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How To Get Noticed, Get Hired, And Get Just About Anything Else You Want Too

When I was 20 years old, I went to work at Citi for a summer internship. I didn’t really have a clue what I was doing, but I went to the office every day and worked on a basic scenario analysis project. I knew I could spend my summer half-assing my work or really, actually try to learn something.

I chose the latter. I went to all the speaker events, every lunch meeting, and all of those happy hours. I had lunch with different co-workers and senior leaders every day. I emailed and followed up with everyone I met.

All that persistence paid off — by summer’s end, I had one-on-one meetings with the CFO of Citi, the Chief Diversity Officer of Citi and more than 10 Managing Directors. Me! A 20-year-old intern! Some decade-long employees at Citi said they’d NEVER talked to that many senior leaders.

At the end of the summer, my Managing Director, Jaidev Iyer, announced “Erica, somehow you’ve been able to get noticed everywhere you go.”

I didn’t realize this was a gift until much later in life. When I was 27 and on stage at the World Economic Forum at Davos 2012, activist Desmond Tutu told our group of 70 Millennial leaders that we can lead a revolution in the world. That’s when it clicked for me.

But this blog post isn’t about me. Its about YOU. It’s about the fact that I’m not the only suburban-born, Indian-American girl who can get noticed. The truth is getting noticed isn’t much about me either. It’s about how I translate my gifts to others.

When we share ourselves in a genuine way, we build real relationships and create ways for others to help us grow.

Here are my top six tips on how to get noticed, get hired, or get just about anything you want:

Every time you meet someone, focus on how you can support them first. Give, give, get is a mantra that has helped me build deeper connections with others.
Be self-aware. Don’t ask for too much of someone at the beginning. Build the relationship and understand where they’re coming from.

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posted in: National, news, Employer News
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15 Quick Tips That Will Help You Get Hired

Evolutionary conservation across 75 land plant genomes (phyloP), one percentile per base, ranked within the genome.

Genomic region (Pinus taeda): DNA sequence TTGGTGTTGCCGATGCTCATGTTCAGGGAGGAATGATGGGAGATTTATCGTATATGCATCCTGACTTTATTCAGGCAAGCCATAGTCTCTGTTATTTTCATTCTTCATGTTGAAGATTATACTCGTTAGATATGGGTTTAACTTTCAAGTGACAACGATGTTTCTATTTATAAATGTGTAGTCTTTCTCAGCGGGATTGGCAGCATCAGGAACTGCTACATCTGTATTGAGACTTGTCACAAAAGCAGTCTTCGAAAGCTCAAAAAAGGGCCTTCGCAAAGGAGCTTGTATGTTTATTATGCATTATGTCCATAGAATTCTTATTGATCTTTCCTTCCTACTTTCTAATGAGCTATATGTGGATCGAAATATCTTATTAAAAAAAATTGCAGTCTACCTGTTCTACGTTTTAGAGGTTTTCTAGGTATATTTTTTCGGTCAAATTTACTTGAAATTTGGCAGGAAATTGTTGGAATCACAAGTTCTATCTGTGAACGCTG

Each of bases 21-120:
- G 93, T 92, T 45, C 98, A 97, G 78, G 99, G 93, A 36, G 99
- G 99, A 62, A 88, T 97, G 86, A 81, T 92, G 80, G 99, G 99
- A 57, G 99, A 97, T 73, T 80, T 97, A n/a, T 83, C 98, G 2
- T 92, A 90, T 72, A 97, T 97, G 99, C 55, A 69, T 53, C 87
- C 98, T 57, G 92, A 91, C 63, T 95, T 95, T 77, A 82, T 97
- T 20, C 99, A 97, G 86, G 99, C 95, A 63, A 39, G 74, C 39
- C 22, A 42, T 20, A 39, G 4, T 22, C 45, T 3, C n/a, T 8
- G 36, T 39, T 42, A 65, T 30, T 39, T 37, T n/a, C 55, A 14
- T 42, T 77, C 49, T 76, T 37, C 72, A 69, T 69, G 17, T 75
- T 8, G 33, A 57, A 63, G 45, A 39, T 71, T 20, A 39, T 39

I’ve heard from job seekers who simply didn’t know some of the things that will help them effectively job search. One person I spoke to recently didn’t know you should send a thank you note after an interview. Another wasn’t aware that he didn’t need to include all of his many years of experience on his resume.

Some of the things on the list are little things that make a difference. Others are significant enough that they can make or break your job search. Here are 15 things you should know about job hunting that will help you find a new job quickly.

You can save time job searching by using advanced search options on job boards. All the major job boards (like Indeed.com, SimplyHired.com, CareerBuilder, Monster, and Dice) have an “Advanced Search” option where you can search by keyword, location, a radius of a location, job title, company, type of job, date posted and other options. Here’s my list of the top 10 best job sites.

Applying for every job you find isn’t always a good idea. Focus your search on jobs that you’re qualified for. You’ll have a better chance of getting selected for an interview. Sending out random resumes and cover letters is just going to be a waste of time. Before you start job hunting, take the time to decide what type of job you’re seeking. Even better, come up with a target list of companies you’d like to work for and do your best to get noticed by them. Here’s how to get noticed by your dream company.

Don’t stop applying for jobs while you are waiting to hear back from an employer. Most job seekers are rejected by over 15 employers before landing a job.  Learn from your mistakes, and keep applying until you get the right offer.  Worst case scenario, you will be juggling multiple job offers. That’s a good thing.

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posted in: National, news, Employer News
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10 Ways The Job Search Has Changed

Job searching has changed dramatically over the past few years. If you want to succeed, you’ll have to take a much different approach than you did previously. Here are 10 things today’s job hunters need to know:

1. Google has replaced the resumé. Recruiters are now using Google and LinkedIn searches to find talent, instead of paying for job-board or talent databases. Many companies are even mandating that every new application go through a Google screening process.

So that means the first page of your Google results matter much more during a job search than they ever did before. I’ve written an article showing how to increase your rank in Google and attract the attention of hiring managers.

2. A summary of your work history is enough. Because there are so many candidates competing for each job, HR people (or hiring managers, if they are tasked with recruitment) often scan resumes very briefly. The average time spent on a resume is 30 seconds.

LinkedIn gives you a way to create a summary; use it.

3. Social proof is a must. Social proof—the testimonials, endorsements and recommendations of your abilities that appear on social networks—seriously reduce the perceived risk of you as a candidate.

The most costly mistake a hiring manager can make is to give a job to the wrong person. Some say that if a new hire leaves within three months, it costs the organization one and a half times that person’s annual salary. And with the economy as tight as it is, you can understand why hiring managers are so risk averse.

If you don’t have many endorsements and recommendations in your LinkedIn profile, get some before looking for a job.

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posted in: National, news, Employer News